I’d really like to think that this is just one of those cases where the freedom-hugging liberati (like me) have leapt onto an urban legend and become prematurely outraged. You know, like those shitstorms over whatever sexy thing kids were supposed to be doing with coloured wristbands.
But it’s getting reported on the AP, and so I think the ACLU is right to object when companies are demanding that potential employees hand over their log-in details to social media sites such as Facebook as part of the recruitment process.
I need a job. I’m still waiting for an interview from any of these basic admin roles I’m firing off copies of my CV for. But I don’t need one badly enough that, if someone asks for my Facebook password to check out my background, I can’t afford to tell them to fuck right off.
If you’re going to consider hiring me, there are certain things you have a right to know about me. The information provided on my CV, and the way I carry myself and answer personal questions during the interview, should cover most of it. But things like my private Facebook updates, my direct Twitter messages, my personal emails? None of your fucking business.
There are things I do and say when I’m unguarded and among friends, which are different from my actions in public or in the presence of people I don’t know. Maybe there are things in there I wouldn’t want a potential employer to see, but it is absolutely not their place to generalise from my private, unguarded musings to conclusions about how I’m going to behave as an employee.
Go back ten years. What if employers then had demanded to read your diary? Browse your internet history? Get a log of all the text messages you’ve received and sent? Check what magazines you keep under the mattress? Examine the doodlings in the margins of all your school exercise books? (Mostly cocks, right? And balls. Mostly cocks and balls. Right?)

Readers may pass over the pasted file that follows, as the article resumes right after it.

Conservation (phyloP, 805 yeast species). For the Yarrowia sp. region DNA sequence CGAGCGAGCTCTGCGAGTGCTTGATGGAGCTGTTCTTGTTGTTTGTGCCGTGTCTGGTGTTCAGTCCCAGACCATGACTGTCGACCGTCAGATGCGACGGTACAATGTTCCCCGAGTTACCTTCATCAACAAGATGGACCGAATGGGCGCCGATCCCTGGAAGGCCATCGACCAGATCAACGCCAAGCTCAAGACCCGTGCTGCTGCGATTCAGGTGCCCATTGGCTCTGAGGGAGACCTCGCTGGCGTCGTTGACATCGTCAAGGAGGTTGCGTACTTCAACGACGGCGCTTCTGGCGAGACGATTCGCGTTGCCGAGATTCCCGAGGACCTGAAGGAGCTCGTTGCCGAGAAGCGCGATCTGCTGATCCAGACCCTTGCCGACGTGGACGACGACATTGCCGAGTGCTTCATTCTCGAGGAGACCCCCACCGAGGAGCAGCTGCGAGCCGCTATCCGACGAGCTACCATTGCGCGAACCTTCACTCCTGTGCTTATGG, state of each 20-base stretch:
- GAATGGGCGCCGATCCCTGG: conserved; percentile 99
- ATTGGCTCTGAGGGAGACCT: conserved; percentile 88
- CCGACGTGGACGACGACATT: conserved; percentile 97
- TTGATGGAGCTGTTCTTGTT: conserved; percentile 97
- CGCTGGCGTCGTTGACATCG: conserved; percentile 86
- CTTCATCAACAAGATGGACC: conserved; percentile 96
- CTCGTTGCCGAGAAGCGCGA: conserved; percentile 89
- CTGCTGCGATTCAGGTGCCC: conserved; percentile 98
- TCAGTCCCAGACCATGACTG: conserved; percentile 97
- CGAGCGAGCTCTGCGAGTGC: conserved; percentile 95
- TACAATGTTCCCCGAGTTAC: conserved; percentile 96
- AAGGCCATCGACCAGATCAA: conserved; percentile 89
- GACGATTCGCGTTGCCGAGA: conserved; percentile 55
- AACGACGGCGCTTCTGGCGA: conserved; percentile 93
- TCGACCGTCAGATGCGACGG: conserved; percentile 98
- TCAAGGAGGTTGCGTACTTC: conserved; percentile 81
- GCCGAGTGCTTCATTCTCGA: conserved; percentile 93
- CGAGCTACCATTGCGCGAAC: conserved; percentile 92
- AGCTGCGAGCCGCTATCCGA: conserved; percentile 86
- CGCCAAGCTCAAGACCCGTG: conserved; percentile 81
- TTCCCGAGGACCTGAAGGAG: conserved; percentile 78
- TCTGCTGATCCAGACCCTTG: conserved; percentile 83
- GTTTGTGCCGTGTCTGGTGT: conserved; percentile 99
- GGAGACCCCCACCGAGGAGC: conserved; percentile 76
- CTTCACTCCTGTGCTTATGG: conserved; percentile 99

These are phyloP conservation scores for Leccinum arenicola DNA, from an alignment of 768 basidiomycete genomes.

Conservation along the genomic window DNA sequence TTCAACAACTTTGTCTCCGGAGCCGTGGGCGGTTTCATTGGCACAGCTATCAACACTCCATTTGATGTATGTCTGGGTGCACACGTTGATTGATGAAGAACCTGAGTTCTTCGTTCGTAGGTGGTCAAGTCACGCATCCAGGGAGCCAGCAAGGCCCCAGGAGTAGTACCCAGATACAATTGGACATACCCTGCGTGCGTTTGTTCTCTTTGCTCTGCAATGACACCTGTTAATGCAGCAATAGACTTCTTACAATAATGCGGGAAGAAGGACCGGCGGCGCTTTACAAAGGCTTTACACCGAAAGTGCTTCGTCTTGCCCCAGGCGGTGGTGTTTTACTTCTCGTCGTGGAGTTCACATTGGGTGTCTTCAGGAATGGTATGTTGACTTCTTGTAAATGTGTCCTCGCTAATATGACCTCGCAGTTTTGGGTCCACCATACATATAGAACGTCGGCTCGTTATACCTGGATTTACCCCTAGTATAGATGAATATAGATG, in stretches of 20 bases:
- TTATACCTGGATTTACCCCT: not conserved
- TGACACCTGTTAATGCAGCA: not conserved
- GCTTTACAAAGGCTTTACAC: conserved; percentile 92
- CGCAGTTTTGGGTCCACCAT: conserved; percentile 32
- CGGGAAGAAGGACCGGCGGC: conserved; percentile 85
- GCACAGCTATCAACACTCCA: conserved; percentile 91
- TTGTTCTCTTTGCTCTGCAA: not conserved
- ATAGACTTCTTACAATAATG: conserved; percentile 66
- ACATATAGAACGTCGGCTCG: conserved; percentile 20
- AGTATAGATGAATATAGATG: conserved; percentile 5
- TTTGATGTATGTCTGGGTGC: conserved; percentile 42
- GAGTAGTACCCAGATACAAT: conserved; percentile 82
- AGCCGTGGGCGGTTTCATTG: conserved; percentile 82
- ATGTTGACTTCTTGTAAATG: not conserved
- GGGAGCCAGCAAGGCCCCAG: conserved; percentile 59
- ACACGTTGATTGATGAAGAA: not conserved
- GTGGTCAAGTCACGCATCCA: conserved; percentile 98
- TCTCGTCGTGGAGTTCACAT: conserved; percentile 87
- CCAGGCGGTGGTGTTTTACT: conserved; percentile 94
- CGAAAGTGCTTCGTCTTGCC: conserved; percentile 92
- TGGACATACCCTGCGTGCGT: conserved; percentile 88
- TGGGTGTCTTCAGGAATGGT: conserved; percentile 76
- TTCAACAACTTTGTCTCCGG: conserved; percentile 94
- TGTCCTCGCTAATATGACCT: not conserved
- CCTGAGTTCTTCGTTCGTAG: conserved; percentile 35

None of that would have flown, so what’s supposedly different now? If it’s not information I’ve made publicly available to everyone, if it’s not something I’ve freely discussed with you, and if it’s not a criminal conviction in a field relevant to my prospective job description, then it’s not something you have the right to learn about me.
I might personally be tempted – if I were in that situation, and before I told them just how very off they could fuck – to ask some prying questions of my own, to help me decide whether I really want to enter into a contract with this company. Maybe a close look at its financial records, an analysis of any tax loopholes employed, details of executives’ pay as compared to both company performance and median salaries… that kind of thing.
But of course, these are large corporate entities we’re talking about, and I’m an unemployed worker. It’s clear where the power lies in such relationships these days.
Postscript: Did you know that, before the internet, people often had quite wide nets of occasional acquaintances, and would socialise casually with numerous people, rather than remaining largely isolated or sticking to a small bunch of like-minded allies? I know, right? Crazy times.
Well, maybe not so crazy. If you’re a regular reader or commenter here, let’s be PALS (Personal Associates of Low-level Sincerity). Drop me a line on Facebook letting me know who you are, and let’s broaden those social horizons a little.
(Note: This is an experiment in alpha testing phase. I may get bored of you at any moment, without warning, and go back to just using social media to talk to my actual friends. Nothing personal.)